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      A Simple Method for the Estimation of Peritoneal Fluid Transport

      , , ,

      Blood Purification

      S. Karger AG

      Peritoneal dialysis, Fluid kinetics

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          Abstract

          Background: Evaluating peritoneal fluid kinetics is of great value to the adjustment of peritoneal dialysis prescription. Therefore, in the present study, we developed a simple method, based on a membrane transport model, to evaluate the fluid transport characteristics of the peritoneal membrane in continuous ambulatory peritoneal dialysis (CAPD) patients. Methods: Patients’ peritoneal ultrafiltration (UF) volume was collected for 2 consecutive months. Membrane transport model and nonlinear least-squares regression analyses were applied to the pooled UF volume for the first month for fluid kinetic simulation and the data from the second month were used to evaluate the reliability and precision of simulated UF values. Results: Seventeen chronic peritoneal dialysis (PD) patients were selected for the present study. Simulated UF values based on the pooled UF volume in the first month correlated significantly with the actual measured UF values in the second month. By Bland-Atman plot, the width between the 95% limits of agreement fell within –133.3 to 154.2 ml with a mean difference of 10.5 ml. Conclusion: Our study showed that applying the fluid transport model and nonlinear least-squares regression analysis to the pooled actual UF value might be a good and simple way to predict peritoneal UF.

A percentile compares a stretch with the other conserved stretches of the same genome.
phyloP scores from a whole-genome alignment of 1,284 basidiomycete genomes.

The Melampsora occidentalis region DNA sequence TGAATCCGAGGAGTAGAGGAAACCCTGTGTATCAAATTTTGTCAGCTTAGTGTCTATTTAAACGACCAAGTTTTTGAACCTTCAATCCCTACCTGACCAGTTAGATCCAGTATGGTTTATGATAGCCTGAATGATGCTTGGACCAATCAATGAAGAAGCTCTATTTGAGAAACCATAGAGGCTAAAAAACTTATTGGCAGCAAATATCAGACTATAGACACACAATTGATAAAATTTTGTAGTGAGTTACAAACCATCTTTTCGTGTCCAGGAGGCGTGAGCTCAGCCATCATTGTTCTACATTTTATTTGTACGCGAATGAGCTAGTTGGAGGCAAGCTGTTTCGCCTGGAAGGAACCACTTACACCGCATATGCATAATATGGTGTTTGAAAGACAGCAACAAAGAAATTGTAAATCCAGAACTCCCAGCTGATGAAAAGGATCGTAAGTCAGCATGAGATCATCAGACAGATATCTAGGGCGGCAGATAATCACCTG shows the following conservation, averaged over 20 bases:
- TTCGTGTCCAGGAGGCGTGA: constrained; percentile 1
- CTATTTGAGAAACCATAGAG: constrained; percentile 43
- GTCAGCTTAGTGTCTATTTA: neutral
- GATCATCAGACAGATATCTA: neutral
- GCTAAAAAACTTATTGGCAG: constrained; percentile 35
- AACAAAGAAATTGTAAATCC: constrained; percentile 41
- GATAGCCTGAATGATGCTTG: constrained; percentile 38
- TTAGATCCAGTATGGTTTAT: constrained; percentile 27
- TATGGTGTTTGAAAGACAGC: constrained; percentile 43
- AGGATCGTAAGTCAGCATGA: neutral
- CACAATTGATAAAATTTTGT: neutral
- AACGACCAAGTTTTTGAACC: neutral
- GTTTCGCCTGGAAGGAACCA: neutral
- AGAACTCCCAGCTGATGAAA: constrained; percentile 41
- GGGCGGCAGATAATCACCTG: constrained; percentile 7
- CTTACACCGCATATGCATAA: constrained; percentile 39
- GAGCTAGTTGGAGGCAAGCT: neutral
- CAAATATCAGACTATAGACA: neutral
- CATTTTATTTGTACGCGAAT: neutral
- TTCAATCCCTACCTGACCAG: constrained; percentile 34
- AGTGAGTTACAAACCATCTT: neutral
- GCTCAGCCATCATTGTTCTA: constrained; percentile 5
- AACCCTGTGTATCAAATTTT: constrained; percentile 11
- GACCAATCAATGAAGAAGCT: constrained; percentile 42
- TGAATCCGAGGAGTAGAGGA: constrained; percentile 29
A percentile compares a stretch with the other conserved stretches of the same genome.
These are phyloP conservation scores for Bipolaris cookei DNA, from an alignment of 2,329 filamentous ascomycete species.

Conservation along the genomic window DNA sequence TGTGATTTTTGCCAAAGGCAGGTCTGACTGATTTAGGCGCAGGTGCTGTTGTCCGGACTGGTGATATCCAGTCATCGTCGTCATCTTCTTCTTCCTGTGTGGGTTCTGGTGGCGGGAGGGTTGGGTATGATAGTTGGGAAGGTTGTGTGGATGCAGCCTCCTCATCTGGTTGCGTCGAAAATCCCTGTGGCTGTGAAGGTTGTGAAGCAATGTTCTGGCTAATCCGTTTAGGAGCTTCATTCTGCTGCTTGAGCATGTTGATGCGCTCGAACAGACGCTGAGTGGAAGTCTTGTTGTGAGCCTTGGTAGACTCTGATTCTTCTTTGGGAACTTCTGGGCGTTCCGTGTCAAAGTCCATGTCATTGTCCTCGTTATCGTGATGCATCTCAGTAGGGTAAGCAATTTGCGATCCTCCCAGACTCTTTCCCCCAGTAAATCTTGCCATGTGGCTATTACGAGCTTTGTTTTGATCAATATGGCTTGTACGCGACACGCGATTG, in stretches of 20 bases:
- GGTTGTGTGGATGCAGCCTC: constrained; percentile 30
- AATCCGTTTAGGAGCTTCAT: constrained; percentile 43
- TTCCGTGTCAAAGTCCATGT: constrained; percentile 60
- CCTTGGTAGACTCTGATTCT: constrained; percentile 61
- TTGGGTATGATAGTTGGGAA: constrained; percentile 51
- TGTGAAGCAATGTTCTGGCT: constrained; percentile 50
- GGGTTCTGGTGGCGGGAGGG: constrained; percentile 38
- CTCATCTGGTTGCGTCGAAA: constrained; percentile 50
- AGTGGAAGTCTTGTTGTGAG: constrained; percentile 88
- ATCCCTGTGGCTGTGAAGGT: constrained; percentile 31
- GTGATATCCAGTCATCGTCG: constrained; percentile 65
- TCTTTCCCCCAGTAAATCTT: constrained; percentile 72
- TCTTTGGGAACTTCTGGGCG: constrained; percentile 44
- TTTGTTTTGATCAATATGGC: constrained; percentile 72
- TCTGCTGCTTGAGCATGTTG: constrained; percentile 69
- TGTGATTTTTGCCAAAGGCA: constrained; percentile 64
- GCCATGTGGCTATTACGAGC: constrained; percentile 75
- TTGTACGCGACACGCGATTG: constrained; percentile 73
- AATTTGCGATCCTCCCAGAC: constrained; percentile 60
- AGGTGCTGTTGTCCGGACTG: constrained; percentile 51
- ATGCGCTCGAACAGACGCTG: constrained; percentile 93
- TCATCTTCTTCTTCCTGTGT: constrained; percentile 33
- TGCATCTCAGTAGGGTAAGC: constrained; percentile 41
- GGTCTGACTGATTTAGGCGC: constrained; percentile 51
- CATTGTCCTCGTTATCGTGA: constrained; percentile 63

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          Most cited references 8

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          What really happens to people on long-term peritoneal dialysis?